San Francisco is known as a city of innovation and inequality, where the massive footprint of tech giants like Twitter and Salesforce overlook sprawling tent encampments. In the US, it was among the first cities to take an aggressive approach to controlling Covid-19, instituting a shelter in place (SIP) ordinance on March 17. Then, April 10 saw an outbreak at the city’s largest homeless shelter. A public outcry emerged, resulting in a flurry of rapid decisions to commission 7000 hotel rooms for the homeless. To date, there are nearly 50 hotels around the city featuring onsite medical and nursing care. The Electronic Medical Record (EMR) is a key technology used to triage homeless persons residing on the streets into SIP hotel rooms according to vulnerability criteria established by the CDC. Personal narratives of medical history must be verified by persons working for the public health department using a specific EMR called Epic, a program used across many large health systems, which provides access to a limited dataset of local hospitals. This research project examines the forms of surveillance and care in play in these SIP hotels and their relationship to the EMR. In the context of the Covid-19 SIP hotels for the homeless, this project asks: What is the role of the EMR in defining or contesting vulnerability? Further, how do modes of risk and care circulate between digital platforms like the EMR and the forms of living and dying occurring in these sites?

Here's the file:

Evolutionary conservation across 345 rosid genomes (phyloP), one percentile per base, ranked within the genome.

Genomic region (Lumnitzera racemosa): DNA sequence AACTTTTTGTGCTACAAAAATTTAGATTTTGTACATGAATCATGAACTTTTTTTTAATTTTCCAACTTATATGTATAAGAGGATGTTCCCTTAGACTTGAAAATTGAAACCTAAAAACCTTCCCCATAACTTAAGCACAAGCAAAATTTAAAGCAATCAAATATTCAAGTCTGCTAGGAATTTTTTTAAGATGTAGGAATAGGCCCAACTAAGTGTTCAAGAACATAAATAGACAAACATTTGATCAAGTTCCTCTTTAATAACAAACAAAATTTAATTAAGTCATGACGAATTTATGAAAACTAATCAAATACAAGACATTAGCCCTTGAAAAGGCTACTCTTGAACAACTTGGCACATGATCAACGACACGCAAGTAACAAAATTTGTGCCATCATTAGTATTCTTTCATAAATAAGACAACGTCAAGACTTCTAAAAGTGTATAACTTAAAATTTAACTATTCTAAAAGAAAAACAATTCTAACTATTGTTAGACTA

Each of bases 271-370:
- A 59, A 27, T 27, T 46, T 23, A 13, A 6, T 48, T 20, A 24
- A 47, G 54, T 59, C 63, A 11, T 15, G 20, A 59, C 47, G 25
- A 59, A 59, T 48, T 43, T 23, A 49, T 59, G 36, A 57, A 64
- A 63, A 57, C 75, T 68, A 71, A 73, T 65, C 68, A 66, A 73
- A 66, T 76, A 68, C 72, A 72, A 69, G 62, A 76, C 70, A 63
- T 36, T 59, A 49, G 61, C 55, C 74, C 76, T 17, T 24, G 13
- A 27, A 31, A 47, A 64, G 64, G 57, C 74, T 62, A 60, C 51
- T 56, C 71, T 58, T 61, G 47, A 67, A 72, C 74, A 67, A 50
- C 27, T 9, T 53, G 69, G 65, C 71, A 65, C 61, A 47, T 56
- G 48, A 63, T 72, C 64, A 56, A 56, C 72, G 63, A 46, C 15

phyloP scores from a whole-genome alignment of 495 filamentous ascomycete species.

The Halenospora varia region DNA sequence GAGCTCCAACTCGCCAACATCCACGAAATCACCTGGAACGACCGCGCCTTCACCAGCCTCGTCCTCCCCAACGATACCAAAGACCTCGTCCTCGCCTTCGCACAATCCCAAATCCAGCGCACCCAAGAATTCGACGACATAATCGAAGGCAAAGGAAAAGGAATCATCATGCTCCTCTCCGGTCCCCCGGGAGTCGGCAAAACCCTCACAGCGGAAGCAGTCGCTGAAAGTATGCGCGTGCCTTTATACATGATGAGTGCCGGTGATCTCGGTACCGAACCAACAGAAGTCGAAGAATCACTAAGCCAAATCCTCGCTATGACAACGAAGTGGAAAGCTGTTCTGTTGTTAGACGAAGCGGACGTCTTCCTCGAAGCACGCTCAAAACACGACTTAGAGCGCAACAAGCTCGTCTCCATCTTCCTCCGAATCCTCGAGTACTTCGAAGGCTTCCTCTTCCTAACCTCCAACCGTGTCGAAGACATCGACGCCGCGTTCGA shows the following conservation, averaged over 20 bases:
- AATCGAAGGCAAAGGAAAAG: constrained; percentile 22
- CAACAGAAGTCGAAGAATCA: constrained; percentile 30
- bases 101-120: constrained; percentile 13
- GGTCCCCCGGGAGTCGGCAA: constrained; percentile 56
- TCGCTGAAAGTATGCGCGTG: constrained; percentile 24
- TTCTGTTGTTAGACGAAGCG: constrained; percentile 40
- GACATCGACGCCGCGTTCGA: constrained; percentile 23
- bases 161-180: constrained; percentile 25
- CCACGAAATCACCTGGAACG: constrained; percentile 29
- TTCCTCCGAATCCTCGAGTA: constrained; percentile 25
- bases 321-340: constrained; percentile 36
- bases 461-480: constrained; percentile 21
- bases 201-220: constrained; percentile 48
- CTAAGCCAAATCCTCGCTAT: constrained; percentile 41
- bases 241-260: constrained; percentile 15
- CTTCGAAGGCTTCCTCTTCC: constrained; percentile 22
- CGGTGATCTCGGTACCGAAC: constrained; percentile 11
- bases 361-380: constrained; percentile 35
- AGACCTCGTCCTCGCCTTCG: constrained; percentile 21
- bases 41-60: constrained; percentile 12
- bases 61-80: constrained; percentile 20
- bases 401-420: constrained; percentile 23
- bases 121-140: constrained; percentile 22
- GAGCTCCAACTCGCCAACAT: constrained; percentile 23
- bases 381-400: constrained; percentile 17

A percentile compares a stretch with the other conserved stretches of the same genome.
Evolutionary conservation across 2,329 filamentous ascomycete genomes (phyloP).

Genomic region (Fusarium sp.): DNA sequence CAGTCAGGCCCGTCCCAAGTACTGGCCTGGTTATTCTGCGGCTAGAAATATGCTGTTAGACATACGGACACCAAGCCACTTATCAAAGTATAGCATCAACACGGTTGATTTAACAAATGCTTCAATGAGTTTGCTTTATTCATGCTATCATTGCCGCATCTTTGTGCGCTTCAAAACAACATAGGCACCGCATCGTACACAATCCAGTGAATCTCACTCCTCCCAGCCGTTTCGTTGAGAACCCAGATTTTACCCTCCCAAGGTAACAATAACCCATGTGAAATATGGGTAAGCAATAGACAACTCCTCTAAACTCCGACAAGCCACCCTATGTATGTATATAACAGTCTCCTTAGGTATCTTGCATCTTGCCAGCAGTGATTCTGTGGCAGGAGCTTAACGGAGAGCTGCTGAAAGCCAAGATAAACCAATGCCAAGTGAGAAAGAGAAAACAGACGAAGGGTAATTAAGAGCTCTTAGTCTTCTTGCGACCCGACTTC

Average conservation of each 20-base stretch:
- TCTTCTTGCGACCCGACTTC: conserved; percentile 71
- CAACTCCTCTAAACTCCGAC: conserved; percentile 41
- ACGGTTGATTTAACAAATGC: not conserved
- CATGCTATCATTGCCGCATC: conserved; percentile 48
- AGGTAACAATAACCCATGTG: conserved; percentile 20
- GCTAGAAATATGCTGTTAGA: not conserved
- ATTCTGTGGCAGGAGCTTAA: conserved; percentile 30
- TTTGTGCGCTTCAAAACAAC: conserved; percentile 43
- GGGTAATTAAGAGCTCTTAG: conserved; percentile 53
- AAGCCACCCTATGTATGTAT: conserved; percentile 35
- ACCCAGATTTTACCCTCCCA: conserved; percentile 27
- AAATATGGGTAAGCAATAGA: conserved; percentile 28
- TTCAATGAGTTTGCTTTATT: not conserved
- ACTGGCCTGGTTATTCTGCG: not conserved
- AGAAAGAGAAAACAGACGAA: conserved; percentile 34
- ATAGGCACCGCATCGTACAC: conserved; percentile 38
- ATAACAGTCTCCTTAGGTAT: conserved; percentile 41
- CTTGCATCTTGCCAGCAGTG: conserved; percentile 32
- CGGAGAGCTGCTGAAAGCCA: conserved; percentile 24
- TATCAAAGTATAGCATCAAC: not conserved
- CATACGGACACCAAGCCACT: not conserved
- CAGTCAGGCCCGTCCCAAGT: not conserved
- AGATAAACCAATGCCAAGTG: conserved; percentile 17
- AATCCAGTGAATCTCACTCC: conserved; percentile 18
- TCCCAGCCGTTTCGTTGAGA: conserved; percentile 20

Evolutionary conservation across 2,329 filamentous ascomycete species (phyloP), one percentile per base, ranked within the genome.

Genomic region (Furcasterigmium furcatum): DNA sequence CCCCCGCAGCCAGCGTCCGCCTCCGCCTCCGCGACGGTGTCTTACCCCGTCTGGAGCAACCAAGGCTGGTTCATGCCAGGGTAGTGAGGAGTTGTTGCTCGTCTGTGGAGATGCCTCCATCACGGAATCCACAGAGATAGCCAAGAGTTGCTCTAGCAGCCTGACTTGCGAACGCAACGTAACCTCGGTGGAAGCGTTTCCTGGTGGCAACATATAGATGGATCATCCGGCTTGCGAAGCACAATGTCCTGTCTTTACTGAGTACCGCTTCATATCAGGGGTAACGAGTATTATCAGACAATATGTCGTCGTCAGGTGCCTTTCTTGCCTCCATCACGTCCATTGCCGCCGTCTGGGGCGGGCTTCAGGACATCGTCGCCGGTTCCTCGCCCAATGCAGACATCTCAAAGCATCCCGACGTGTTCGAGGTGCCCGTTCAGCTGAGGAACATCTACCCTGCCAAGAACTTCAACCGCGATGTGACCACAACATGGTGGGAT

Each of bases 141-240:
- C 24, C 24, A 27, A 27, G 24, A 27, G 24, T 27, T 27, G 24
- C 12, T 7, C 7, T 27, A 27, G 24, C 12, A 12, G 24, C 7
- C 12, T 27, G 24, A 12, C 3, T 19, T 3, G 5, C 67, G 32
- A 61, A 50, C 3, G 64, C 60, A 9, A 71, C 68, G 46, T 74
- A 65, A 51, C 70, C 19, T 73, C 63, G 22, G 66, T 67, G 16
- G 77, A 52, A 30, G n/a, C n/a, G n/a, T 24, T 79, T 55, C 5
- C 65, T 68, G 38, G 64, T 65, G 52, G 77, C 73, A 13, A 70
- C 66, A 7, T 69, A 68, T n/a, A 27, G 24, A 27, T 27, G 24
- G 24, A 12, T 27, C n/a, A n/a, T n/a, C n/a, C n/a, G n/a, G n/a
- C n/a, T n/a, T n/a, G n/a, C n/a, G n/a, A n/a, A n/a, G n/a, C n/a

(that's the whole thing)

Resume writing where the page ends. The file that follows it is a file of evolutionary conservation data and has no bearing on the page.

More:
Naomi C. Schoenfeld
Nurse Practitioner, San Francisco Department of Public Health